The Syrian Observatory for Human Rights said at least 16 Syrian soldiers have been killed in a suicide bombing and fighting that followed in Damascus suburb of Jaramana.
The blast triggered clashes at a checkpoint near the mainly-Christian area of Jaramana, activists say.
State media blamed “terrorists” for the explosion but did not give details.
Earlier, the US urged the Syrian government to allow aid to reach starving civilians in Damascus.
Washington said the army’s months-long siege left many people in rebel-held areas in desperate need of food, water and medicine.
The UK-based Syrian Observatory for Human Rights, which relies on a network of activists inside Syria, said the suicide car bombing by the al-Qaeda-linked Nusra Front triggered heavy fighting at a key checkpoint between Jaramana and the rebel-held town of Mleha.
At least 16 Syrian soldiers have been killed in a suicide bombing and fighting that followed in Damascus suburb of Jaramana
It said rebels fired rockets into Jaramana during the fighting and Syrian fighter jets retaliated by striking nearby opposition-held areas.
The report could not be confirmed.
Rebels control much of the countryside around Damascus but Jaramana – a Christian and Druze area mostly loyal to President Bashar al-Assad – is still held by the government.
In August a car bomb in the suburb killed 18 people.
President Bashar al-Assad has drawn support from Syria’s ethnic and religious minorities, including Christians and members of his Alawite sect, an offshoot of Shia Islam.
The rebel movement is dominated by Sunni Muslims, who are a majority in Syria.
In a statement on Friday, US State Department spokeswoman Jen Psaki said: “We call on the Syrian regime to immediately approve relief convoys.”
And she warned that “those who are responsible for atrocities in the Damascus suburbs and across Syria must be identified and held accountable”.
At least three of Damascus’s suburbs – Yarmouk, Eastern Ghouta and Moudamiyah – have been besieged by government forces for several months.
At least 34 people have been killed and many injured by two car bomb explosions in Jaramana, a south-eastern district of Damascus, Syrian state media report.
State television said “terrorists” were behind the blasts in Jaramana and broadcast pictures showing several charred vehicles and damaged buildings.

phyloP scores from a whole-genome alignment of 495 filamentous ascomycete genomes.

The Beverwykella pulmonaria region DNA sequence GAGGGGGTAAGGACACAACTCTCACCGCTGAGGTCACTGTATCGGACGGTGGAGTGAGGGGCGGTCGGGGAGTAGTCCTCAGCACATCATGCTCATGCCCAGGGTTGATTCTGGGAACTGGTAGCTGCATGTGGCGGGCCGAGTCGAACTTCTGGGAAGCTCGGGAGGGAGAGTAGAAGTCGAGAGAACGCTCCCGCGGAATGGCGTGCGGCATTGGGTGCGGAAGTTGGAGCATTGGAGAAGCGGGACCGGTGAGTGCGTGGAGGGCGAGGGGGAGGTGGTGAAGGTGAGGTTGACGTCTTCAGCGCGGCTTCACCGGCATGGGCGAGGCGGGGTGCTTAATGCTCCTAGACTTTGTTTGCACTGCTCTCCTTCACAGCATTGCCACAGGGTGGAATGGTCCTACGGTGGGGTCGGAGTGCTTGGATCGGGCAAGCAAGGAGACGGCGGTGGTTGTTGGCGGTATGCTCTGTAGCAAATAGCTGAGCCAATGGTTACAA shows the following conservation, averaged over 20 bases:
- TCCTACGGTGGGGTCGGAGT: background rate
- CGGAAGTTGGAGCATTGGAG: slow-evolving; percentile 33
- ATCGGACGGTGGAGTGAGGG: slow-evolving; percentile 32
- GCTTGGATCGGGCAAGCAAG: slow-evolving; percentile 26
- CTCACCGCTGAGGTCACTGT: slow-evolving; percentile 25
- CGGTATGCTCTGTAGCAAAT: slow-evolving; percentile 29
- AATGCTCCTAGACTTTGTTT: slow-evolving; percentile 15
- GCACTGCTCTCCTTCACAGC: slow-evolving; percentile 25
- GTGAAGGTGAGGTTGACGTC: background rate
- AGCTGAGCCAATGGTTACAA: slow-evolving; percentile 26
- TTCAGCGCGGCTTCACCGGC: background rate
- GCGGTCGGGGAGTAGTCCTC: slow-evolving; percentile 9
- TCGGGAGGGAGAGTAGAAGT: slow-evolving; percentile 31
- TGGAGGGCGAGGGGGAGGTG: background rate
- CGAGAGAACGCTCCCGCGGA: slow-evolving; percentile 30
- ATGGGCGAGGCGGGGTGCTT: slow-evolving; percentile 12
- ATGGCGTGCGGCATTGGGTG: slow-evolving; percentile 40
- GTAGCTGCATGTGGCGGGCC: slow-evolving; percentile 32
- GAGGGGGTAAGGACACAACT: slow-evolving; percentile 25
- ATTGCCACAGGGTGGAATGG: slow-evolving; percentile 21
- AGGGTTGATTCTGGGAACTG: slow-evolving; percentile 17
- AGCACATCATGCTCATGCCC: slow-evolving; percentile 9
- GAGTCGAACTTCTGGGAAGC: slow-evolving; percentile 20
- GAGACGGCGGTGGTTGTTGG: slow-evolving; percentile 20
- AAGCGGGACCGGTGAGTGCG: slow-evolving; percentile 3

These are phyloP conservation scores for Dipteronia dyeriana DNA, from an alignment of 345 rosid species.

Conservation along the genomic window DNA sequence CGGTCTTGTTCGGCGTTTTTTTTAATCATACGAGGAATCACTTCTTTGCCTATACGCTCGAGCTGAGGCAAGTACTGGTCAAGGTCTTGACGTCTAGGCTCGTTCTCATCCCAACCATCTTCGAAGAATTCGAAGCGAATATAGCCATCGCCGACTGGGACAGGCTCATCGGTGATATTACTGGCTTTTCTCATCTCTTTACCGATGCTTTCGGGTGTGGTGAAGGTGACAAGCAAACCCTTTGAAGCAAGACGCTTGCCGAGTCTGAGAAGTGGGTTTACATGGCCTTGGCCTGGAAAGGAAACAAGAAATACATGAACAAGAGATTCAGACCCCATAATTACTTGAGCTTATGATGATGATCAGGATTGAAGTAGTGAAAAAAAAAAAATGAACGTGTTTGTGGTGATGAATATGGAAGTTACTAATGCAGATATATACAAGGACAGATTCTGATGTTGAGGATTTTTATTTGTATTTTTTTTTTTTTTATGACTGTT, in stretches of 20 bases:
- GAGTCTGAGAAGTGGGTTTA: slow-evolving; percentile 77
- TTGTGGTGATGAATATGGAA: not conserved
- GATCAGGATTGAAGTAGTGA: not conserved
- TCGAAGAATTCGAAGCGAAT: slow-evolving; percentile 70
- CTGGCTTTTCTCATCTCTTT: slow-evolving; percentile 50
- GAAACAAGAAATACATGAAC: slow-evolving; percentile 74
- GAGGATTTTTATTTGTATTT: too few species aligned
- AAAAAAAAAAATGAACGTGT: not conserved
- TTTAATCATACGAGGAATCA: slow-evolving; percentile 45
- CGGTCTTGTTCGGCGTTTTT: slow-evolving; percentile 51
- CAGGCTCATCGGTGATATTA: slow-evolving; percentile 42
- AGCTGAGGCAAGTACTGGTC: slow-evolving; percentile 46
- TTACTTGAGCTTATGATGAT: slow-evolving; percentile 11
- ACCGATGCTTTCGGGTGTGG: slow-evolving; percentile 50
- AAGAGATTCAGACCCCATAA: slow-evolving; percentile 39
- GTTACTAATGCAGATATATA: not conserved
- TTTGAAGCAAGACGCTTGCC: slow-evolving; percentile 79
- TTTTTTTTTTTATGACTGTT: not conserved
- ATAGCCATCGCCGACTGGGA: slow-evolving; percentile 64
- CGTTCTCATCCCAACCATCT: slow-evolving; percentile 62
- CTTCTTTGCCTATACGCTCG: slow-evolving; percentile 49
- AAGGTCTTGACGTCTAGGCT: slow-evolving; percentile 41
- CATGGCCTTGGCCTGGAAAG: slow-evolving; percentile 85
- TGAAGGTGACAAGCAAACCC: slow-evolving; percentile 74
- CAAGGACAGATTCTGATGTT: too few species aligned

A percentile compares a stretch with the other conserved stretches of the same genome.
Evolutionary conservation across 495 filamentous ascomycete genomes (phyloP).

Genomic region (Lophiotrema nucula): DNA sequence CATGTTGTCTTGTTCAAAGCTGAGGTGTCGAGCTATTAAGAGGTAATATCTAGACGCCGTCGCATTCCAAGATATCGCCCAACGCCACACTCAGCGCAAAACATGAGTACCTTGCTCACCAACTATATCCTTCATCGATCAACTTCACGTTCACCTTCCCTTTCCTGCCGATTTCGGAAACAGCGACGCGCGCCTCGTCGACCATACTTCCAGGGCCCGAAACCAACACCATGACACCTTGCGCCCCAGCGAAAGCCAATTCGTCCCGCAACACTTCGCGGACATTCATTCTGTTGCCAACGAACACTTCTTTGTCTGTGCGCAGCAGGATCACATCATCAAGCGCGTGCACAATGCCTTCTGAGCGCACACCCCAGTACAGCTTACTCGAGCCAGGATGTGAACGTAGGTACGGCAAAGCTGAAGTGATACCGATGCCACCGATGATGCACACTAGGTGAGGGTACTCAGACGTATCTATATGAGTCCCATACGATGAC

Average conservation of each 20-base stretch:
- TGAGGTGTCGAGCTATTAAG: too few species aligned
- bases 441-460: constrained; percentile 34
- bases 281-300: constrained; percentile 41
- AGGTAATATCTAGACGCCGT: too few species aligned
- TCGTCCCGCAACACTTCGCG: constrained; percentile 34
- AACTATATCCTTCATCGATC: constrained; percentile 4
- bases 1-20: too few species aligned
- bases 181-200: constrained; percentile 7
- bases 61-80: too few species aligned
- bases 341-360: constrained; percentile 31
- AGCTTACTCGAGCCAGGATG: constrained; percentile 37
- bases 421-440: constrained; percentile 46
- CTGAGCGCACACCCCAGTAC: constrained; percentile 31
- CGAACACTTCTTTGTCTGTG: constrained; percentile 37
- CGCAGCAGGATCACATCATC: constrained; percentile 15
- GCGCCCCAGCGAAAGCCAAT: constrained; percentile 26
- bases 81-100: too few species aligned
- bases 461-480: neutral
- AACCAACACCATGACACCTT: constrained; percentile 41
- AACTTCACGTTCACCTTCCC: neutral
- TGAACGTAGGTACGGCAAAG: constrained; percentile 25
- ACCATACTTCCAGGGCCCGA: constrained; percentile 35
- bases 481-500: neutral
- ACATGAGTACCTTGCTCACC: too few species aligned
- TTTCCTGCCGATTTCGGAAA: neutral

The district is predominantly Druze and Christian, two communities which have so far not joined the uprising.
Earlier, there were clashes between security forces and rebels in Jaramana.
There has been fierce fighting in recent days in eastern parts of the countryside around Damascus, known as the Ghouta.
The pro-government TV channel, Addounia, said the car bombs exploded in Jaramana shortly after 06:40 local time.
“Terrorists blew up two car bombs filled with a large amount of explosives in the main square,” the official Sana news agency reported.
State television quoted a source at the interior ministry as saying that 34 people had died and 83 had been seriously injured.
The Syrian Observatory for Human Rights (SOHR), a UK-based activist group, put the death toll at 38.
“Activists and residents in the town said most of the victims were killed when a suicide attacker blew up his car, just after an explosive device was used to blow up another car,” it said.
At least 34 people have been killed and many injured by two car bomb explosions in Jaramana, a south-eastern district of Damascus
Two smaller bombs also exploded in Jaramana at around the same time as the attack, Sana said, adding that nobody was killed by them.
No group has said it was behind the bombings, and there was no immediately obvious military or government target.
“What do they want from Jaramana? The town brings together people from all over Syria and welcomes everybody,” one resident told the AFP news agency.
The population of Jaramana is mainly Christian and Druze, a heterodox offshoot of Islam. It is also home to many Palestinian and Iraqi refugees.
Few members of Syria’s minority groups have supported the revolt against President Bashar al-Assad. They are fearful for their future if the country’s majority Sunni Muslim community chooses an Islamist leadership to replace decades of secular rule.
Supporters of the government in Jaramana and other Damascus suburbs have set up armed vigilante groups – known as Popular Committees – to prevent attacks such as Wednesday’s. On 29 October, 11 people were killed in a car bombing in Jaramana.
Elsewhere on Wednesday, witnesses told AFP that rebel fighters had captured the pilot of a warplane shot down over Darat Izza, in the northern province of Aleppo. One of the agency’s reporters earlier saw a large explosion as the jet crashed near the town.
Fighter jets earlier bombarded rebel positions in the western Damascus suburb of Darayya, the SOHR said.
The government army also reportedly shelled Zabadani, a town in the mountains north-west of the capital. The Syrian Revolution General Commission, an opposition activist network, said more than 50 shells had fallen on the town in 30 minutes, injuring several people.
The Local Co-ordination Committees (LCC), another activist network, reported that at least 50 people had been killed across the country on Wednesday, most of them in Jaramana.
Activists say more than 40,000 people have been killed since the uprising against President Bashar al-Assad began in March 2011.